Only a Minneapolis native — one who’s actually lived in Manhattan — could write the following post.
But I’m sure my sentiments are not unique.
For all of New York’s eye-popping glitz, it actually falls short of Minneapolis in many ways, particularly the ones that count most.
With the possible exception of Central Park, New York offers up its manifold prizes to the highest bidder: the biggest and nicest co-op’s, the best private schools, seats at the most sought-after sporting events, restaurants, and plays.
You could argue that this principle applies to many other choices there, too — like marriage partners and elective office(s) such as NY Mayor — just purchased, er, won, by multi-billionaire incumbent Michael Bloomberg.
By contrast, Minneapolis may not be a perfectly egalitarian community — I doubt I’d want to live in one — but there’s no denying that the ethos here is much more public-spirited.
Rejecting “The Auction Society”
I’m reminded of that every time I take my dog to one of Minneapolis’ world-class dog parks.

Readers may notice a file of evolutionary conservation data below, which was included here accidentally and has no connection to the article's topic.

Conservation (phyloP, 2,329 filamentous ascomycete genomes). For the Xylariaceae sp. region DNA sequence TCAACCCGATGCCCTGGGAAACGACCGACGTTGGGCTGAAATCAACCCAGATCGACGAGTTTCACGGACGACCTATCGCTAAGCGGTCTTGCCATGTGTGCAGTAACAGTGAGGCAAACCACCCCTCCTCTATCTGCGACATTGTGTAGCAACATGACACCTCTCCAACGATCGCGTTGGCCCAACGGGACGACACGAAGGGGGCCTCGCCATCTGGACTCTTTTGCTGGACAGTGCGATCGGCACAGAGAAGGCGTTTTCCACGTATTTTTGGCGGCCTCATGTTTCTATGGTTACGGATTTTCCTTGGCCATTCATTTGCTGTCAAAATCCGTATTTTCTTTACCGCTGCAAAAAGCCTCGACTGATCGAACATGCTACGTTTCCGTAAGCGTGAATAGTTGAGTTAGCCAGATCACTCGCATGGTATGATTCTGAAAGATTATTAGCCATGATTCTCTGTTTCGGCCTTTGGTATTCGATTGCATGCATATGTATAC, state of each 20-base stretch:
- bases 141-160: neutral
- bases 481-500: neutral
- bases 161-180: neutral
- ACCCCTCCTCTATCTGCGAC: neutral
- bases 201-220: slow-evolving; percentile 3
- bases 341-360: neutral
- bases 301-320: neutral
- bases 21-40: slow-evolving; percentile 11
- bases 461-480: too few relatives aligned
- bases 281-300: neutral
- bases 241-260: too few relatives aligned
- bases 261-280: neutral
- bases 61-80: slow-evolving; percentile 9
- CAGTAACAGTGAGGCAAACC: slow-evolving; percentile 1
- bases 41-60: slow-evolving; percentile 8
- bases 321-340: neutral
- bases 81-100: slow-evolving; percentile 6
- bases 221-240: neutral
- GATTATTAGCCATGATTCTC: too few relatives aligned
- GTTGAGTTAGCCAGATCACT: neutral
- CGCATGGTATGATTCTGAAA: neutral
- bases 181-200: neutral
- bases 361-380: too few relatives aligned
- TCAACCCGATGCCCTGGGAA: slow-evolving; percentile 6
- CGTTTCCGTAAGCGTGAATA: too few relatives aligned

Only Minneapolis would take a choice, almost 2 acre parcel at the south end of Lake of the Isles — a spot with stunning skyline and lake views — and literally give it over to the dogs.
Ditto for the off-leash dog park just south of Minnehaha Falls, a 4.3 acre parcel that leads to about a half-mile stretch of Mississippi River beachfront (itself located within the gorgeous, 193 acre Minnehaha Park).
In New York, these choice pieces of land would be auctioned off to the highest bidder, then enjoyed by, at most, a handful of people.
In Minneapolis, they belong to everyone — and their dogs.
Parking Meter Karma
P.S.: One more NY vs. Minneapolis comparison: in NY, when you hold the elevator for someone . . . you’re guaranteed to be ignored (I actually tested this when I was there; results: two “thank you’s” in over 100 “door saves”).
In Minneapolis, when you show up at the Minnehaha dog park, you’re likely to find 30-60 minutes left on the meter (I’ve had this happen way too many times for it to be a coincidence). If you believe in good karma — and I do — the right thing to do is add an hour for the next person.